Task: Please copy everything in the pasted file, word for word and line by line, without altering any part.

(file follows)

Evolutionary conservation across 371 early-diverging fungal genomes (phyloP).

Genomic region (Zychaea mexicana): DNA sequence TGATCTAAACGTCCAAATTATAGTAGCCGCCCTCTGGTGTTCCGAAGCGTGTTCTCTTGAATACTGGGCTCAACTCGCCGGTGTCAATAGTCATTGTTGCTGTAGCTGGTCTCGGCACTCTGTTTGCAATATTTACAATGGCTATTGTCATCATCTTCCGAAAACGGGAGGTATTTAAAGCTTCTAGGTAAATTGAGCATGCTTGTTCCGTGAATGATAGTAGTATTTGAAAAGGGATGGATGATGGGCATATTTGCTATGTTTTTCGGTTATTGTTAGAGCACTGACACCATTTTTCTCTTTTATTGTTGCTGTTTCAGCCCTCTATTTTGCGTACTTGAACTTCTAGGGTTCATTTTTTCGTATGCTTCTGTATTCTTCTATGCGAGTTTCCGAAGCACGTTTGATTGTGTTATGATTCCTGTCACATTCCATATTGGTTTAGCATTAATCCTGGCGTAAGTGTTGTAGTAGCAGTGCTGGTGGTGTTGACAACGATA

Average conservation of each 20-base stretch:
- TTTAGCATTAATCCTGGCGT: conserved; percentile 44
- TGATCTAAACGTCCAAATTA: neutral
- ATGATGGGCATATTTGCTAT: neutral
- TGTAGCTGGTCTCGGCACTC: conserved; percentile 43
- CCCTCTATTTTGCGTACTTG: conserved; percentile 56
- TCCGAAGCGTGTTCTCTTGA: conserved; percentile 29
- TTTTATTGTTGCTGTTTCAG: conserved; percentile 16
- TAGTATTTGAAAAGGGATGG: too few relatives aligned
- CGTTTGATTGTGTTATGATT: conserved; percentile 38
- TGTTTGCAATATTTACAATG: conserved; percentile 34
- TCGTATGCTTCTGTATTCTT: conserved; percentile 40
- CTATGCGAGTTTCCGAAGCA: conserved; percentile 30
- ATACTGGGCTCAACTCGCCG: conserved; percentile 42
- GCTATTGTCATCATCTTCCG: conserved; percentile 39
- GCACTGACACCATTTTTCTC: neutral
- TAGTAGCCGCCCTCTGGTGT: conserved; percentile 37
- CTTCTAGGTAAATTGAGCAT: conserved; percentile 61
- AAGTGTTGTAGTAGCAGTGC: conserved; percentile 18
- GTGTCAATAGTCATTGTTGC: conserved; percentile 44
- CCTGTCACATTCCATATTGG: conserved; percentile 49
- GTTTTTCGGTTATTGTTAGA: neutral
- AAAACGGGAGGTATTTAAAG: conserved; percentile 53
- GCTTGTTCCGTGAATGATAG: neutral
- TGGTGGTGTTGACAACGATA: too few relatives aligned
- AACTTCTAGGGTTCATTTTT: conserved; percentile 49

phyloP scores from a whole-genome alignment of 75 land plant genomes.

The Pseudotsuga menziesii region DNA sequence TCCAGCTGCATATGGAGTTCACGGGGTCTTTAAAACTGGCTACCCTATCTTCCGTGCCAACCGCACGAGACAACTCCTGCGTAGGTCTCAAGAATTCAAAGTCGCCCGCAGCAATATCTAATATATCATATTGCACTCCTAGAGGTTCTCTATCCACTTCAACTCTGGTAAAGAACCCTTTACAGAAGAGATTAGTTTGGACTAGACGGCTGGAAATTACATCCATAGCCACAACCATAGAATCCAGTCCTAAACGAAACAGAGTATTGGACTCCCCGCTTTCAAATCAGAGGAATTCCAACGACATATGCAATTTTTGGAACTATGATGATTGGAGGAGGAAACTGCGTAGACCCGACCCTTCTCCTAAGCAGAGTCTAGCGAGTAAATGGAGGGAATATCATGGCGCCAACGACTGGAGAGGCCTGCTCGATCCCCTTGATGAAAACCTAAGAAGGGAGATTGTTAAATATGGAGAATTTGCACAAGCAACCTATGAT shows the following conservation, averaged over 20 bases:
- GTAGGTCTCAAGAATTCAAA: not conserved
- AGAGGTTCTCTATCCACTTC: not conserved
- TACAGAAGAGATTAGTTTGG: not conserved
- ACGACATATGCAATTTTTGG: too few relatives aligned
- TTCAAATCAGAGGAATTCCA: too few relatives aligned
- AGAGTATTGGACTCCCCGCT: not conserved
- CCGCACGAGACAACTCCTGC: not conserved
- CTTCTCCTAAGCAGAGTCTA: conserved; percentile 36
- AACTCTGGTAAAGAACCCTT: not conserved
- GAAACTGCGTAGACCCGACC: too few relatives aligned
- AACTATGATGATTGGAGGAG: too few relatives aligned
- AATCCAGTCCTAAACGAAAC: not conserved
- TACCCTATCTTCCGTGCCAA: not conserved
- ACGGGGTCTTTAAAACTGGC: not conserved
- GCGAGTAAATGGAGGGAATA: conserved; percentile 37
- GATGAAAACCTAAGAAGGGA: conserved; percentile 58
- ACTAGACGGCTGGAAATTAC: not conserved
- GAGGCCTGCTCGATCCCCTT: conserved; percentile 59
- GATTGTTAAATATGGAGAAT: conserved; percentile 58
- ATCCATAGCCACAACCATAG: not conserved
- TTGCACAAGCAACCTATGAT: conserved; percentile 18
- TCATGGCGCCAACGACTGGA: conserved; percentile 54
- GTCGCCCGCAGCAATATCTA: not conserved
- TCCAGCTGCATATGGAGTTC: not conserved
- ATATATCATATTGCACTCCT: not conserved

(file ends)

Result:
Evolutionary conservation across 371 early-diverging fungal genomes (phyloP).

Genomic region (Zychaea mexicana): DNA sequence TGATCTAAACGTCCAAATTATAGTAGCCGCCCTCTGGTGTTCCGAAGCGTGTTCTCTTGAATACTGGGCTCAACTCGCCGGTGTCAATAGTCATTGTTGCTGTAGCTGGTCTCGGCACTCTGTTTGCAATATTTACAATGGCTATTGTCATCATCTTCCGAAAACGGGAGGTATTTAAAGCTTCTAGGTAAATTGAGCATGCTTGTTCCGTGAATGATAGTAGTATTTGAAAAGGGATGGATGATGGGCATATTTGCTATGTTTTTCGGTTATTGTTAGAGCACTGACACCATTTTTCTCTTTTATTGTTGCTGTTTCAGCCCTCTATTTTGCGTACTTGAACTTCTAGGGTTCATTTTTTCGTATGCTTCTGTATTCTTCTATGCGAGTTTCCGAAGCACGTTTGATTGTGTTATGATTCCTGTCACATTCCATATTGGTTTAGCATTAATCCTGGCGTAAGTGTTGTAGTAGCAGTGCTGGTGGTGTTGACAACGATA

Average conservation of each 20-base stretch:
- TTTAGCATTAATCCTGGCGT: conserved; percentile 44
- TGATCTAAACGTCCAAATTA: neutral
- ATGATGGGCATATTTGCTAT: neutral
- TGTAGCTGGTCTCGGCACTC: conserved; percentile 43
- CCCTCTATTTTGCGTACTTG: conserved; percentile 56
- TCCGAAGCGTGTTCTCTTGA: conserved; percentile 29
- TTTTATTGTTGCTGTTTCAG: conserved; percentile 16
- TAGTATTTGAAAAGGGATGG: too few relatives aligned
- CGTTTGATTGTGTTATGATT: conserved; percentile 38
- TGTTTGCAATATTTACAATG: conserved; percentile 34
- TCGTATGCTTCTGTATTCTT: conserved; percentile 40
- CTATGCGAGTTTCCGAAGCA: conserved; percentile 30
- ATACTGGGCTCAACTCGCCG: conserved; percentile 42
- GCTATTGTCATCATCTTCCG: conserved; percentile 39
- GCACTGACACCATTTTTCTC: neutral
- TAGTAGCCGCCCTCTGGTGT: conserved; percentile 37
- CTTCTAGGTAAATTGAGCAT: conserved; percentile 61
- AAGTGTTGTAGTAGCAGTGC: conserved; percentile 18
- GTGTCAATAGTCATTGTTGC: conserved; percentile 44
- CCTGTCACATTCCATATTGG: conserved; percentile 49
- GTTTTTCGGTTATTGTTAGA: neutral
- AAAACGGGAGGTATTTAAAG: conserved; percentile 53
- GCTTGTTCCGTGAATGATAG: neutral
- TGGTGGTGTTGACAACGATA: too few relatives aligned
- AACTTCTAGGGTTCATTTTT: conserved; percentile 49

phyloP scores from a whole-genome alignment of 75 land plant genomes.

The Pseudotsuga menziesii region DNA sequence TCCAGCTGCATATGGAGTTCACGGGGTCTTTAAAACTGGCTACCCTATCTTCCGTGCCAACCGCACGAGACAACTCCTGCGTAGGTCTCAAGAATTCAAAGTCGCCCGCAGCAATATCTAATATATCATATTGCACTCCTAGAGGTTCTCTATCCACTTCAACTCTGGTAAAGAACCCTTTACAGAAGAGATTAGTTTGGACTAGACGGCTGGAAATTACATCCATAGCCACAACCATAGAATCCAGTCCTAAACGAAACAGAGTATTGGACTCCCCGCTTTCAAATCAGAGGAATTCCAACGACATATGCAATTTTTGGAACTATGATGATTGGAGGAGGAAACTGCGTAGACCCGACCCTTCTCCTAAGCAGAGTCTAGCGAGTAAATGGAGGGAATATCATGGCGCCAACGACTGGAGAGGCCTGCTCGATCCCCTTGATGAAAACCTAAGAAGGGAGATTGTTAAATATGGAGAATTTGCACAAGCAACCTATGAT shows the following conservation, averaged over 20 bases:
- GTAGGTCTCAAGAATTCAAA: not conserved
- AGAGGTTCTCTATCCACTTC: not conserved
- TACAGAAGAGATTAGTTTGG: not conserved
- ACGACATATGCAATTTTTGG: too few relatives aligned
- TTCAAATCAGAGGAATTCCA: too few relatives aligned
- AGAGTATTGGACTCCCCGCT: not conserved
- CCGCACGAGACAACTCCTGC: not conserved
- CTTCTCCTAAGCAGAGTCTA: conserved; percentile 36
- AACTCTGGTAAAGAACCCTT: not conserved
- GAAACTGCGTAGACCCGACC: too few relatives aligned
- AACTATGATGATTGGAGGAG: too few relatives aligned
- AATCCAGTCCTAAACGAAAC: not conserved
- TACCCTATCTTCCGTGCCAA: not conserved
- ACGGGGTCTTTAAAACTGGC: not conserved
- GCGAGTAAATGGAGGGAATA: conserved; percentile 37
- GATGAAAACCTAAGAAGGGA: conserved; percentile 58
- ACTAGACGGCTGGAAATTAC: not conserved
- GAGGCCTGCTCGATCCCCTT: conserved; percentile 59
- GATTGTTAAATATGGAGAAT: conserved; percentile 58
- ATCCATAGCCACAACCATAG: not conserved
- TTGCACAAGCAACCTATGAT: conserved; percentile 18
- TCATGGCGCCAACGACTGGA: conserved; percentile 54
- GTCGCCCGCAGCAATATCTA: not conserved
- TCCAGCTGCATATGGAGTTC: not conserved
- ATATATCATATTGCACTCCT: not conserved